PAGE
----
With no particular interest in sport myself, I’m currently dipping in and out of the BBC’s coverage of the Commonwealth Games now taking place in Glasgow.
However, over the weekend I noticed a classic example of glaring lazy, if not shoddy, British media journalism. Specifically, a case of a British national tabloid seeking to ‘create’ a sensational story on the back of one athlete’s public utterance and another’s disappointing performance on the Games’ velodrome cycling track.
Yesterday (27th July) an article appeared in The Mail On Sunday, written by Marc Horne and Ben Ellery, entitled ‘Stop partying, long jump hero warns English athletes … you are putting me off my stride!’, based upon a well-publicised tweeting outburst by 2012 Olympic long jump champion Greg Rutherford.
In it, he complained that inconsiderate fellow athletes, presumably a majority of them having already competed, had been disturbing his sleep and/or preparations.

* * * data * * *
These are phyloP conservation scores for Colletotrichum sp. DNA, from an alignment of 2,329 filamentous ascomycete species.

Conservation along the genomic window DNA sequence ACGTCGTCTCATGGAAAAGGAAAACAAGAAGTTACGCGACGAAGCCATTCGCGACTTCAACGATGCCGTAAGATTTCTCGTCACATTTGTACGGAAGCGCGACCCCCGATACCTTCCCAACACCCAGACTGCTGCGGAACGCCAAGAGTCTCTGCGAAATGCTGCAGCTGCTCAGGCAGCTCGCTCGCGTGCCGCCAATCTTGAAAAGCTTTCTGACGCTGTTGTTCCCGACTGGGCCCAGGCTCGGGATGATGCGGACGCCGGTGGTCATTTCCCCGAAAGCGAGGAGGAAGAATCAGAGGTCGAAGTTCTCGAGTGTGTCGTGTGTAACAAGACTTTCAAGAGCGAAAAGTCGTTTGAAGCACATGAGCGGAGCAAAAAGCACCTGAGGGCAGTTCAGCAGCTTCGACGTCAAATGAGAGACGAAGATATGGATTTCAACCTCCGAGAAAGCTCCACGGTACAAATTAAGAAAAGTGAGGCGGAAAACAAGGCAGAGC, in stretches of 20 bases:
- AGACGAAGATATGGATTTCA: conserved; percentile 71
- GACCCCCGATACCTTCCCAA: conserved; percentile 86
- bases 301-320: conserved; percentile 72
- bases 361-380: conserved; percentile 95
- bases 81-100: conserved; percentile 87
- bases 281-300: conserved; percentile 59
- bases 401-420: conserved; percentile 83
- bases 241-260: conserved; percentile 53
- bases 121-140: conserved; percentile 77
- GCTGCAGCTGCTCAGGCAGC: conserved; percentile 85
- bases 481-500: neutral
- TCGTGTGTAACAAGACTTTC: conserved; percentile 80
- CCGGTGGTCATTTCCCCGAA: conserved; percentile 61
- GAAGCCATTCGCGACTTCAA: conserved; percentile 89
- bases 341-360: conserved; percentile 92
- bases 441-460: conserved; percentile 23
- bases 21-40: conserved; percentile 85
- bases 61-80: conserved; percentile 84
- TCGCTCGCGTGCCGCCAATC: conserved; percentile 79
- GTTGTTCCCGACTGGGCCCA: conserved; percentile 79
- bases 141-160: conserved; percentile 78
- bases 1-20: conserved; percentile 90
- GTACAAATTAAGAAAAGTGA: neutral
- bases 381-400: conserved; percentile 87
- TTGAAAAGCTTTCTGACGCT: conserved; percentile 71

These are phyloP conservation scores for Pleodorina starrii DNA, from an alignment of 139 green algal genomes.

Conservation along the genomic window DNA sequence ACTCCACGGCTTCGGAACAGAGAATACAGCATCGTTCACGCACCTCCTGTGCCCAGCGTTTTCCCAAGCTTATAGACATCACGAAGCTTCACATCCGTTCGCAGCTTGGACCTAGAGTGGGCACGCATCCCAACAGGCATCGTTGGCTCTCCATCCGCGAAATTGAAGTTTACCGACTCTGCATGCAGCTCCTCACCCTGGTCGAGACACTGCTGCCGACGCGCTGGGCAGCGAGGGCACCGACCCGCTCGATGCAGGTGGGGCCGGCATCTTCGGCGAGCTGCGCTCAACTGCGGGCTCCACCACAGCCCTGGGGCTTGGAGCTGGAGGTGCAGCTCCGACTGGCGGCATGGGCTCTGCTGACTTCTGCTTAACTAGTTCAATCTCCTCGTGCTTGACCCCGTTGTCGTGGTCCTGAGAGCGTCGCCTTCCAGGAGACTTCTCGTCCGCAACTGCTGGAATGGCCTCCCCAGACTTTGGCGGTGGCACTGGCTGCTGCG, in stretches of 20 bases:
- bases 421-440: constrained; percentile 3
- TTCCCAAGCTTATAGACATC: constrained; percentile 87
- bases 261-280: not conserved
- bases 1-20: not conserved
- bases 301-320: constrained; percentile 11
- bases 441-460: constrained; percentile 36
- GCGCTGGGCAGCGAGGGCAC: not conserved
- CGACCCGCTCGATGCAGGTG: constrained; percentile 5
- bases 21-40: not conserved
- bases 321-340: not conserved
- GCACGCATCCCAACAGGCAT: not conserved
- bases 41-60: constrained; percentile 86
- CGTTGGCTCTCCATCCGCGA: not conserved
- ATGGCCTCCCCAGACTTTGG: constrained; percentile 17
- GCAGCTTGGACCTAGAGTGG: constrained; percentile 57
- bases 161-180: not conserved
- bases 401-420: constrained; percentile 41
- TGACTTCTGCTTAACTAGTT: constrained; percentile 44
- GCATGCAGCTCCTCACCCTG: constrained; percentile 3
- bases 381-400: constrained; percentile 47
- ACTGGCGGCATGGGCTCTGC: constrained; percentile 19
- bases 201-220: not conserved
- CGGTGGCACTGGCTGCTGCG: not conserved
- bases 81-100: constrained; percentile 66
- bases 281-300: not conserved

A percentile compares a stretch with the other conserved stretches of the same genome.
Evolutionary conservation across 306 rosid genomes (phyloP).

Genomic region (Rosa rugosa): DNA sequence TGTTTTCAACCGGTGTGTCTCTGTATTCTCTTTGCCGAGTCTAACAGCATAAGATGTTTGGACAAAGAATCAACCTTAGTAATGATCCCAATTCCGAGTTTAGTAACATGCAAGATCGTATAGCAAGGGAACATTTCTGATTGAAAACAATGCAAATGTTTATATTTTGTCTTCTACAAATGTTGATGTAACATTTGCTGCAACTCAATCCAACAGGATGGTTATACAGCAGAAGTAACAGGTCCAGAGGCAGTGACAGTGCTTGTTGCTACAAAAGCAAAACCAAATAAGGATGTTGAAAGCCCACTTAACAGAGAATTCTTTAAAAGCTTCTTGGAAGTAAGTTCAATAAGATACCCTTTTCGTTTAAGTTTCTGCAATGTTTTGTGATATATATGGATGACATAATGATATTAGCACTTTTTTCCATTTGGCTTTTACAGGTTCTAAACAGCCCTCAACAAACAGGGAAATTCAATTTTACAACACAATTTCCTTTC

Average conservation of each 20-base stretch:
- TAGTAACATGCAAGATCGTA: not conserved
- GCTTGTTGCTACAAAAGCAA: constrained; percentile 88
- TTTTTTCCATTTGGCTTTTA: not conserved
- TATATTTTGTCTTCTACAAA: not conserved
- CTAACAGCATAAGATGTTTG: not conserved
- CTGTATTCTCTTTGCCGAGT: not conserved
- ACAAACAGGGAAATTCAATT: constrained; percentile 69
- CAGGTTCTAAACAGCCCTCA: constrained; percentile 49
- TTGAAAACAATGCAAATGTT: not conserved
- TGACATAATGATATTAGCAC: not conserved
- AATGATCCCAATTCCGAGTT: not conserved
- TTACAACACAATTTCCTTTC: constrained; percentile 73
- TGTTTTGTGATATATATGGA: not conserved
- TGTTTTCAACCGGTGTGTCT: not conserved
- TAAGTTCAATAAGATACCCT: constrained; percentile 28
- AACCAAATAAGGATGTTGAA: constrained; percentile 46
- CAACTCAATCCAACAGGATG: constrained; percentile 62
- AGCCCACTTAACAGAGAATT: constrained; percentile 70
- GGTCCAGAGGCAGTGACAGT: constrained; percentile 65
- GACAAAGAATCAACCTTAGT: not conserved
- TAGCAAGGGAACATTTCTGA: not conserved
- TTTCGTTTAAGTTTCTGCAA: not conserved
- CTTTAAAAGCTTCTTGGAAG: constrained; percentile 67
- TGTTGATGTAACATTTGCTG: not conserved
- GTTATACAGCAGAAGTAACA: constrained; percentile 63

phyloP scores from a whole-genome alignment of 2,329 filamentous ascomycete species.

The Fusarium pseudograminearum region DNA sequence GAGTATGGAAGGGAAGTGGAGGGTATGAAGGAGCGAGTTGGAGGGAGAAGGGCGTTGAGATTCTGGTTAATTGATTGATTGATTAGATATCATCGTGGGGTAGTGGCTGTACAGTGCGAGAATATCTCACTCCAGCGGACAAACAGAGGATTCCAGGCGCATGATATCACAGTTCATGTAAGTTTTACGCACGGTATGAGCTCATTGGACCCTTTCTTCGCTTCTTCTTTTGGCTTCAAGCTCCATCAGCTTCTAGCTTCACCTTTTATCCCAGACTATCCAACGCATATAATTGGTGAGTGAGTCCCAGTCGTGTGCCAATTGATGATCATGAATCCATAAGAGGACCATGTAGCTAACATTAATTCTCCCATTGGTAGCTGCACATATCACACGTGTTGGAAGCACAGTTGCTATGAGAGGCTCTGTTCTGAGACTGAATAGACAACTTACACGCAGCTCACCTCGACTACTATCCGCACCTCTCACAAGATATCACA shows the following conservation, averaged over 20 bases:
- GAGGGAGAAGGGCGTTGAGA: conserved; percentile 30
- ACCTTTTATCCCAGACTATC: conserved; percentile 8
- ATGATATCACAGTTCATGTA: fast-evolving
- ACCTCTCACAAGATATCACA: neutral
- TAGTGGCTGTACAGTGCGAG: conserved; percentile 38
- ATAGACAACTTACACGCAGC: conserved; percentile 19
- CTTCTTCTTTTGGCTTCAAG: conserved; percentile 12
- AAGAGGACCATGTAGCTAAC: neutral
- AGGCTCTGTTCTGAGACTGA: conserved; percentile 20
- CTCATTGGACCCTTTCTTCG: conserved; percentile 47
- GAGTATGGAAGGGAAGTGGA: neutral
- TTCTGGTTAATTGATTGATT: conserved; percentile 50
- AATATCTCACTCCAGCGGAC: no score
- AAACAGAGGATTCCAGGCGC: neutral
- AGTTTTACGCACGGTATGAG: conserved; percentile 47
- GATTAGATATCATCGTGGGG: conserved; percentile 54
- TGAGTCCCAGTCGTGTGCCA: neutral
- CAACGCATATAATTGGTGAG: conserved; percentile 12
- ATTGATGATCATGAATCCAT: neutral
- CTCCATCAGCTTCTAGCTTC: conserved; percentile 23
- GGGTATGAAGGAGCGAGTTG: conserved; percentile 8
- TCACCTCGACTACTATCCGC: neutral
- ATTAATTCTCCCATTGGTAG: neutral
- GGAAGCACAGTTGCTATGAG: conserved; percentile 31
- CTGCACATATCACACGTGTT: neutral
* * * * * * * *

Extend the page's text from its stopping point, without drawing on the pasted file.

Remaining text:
The article made mention of the Glasgow athletes’ village relaxed rules on alcohol and its general amenities, which included a bar, a jukebox, a beauty salon and thousands of free condoms.
Inset at the side of the main article was another short piece in a box, featuring a photograph of English cyclist Laura Trott – who had risen to fame as one of the Team GB ‘golden girls’ in the 2012 London Olympics – entitled ‘P.S. So, Laura, does that explain why you didn’t win a medal yesterday?’. The full text read:
‘Is the party atmosphere in the athletes’ village the reason why Olympic cycling golden girl Laura Trott failed to pick up a medal for England in yesterday’s [Saturday’s] women’s 10km scratch event? The 22–year-old had been favourite but could only manage 11th place. Fellow Olympic team pursuit champions Dani King and Joanna Rowsell finished fourth and 19th respectively.’
The British media is full of stories lauding Laura Trott’s dramatic triumph yesterday in winning the Commonwealth Games gold medal in the women’s 25km points race, despite having been suffering from a serious kidney infection since Thursday 24th July.
See a typical example here, in THE GUARDIAN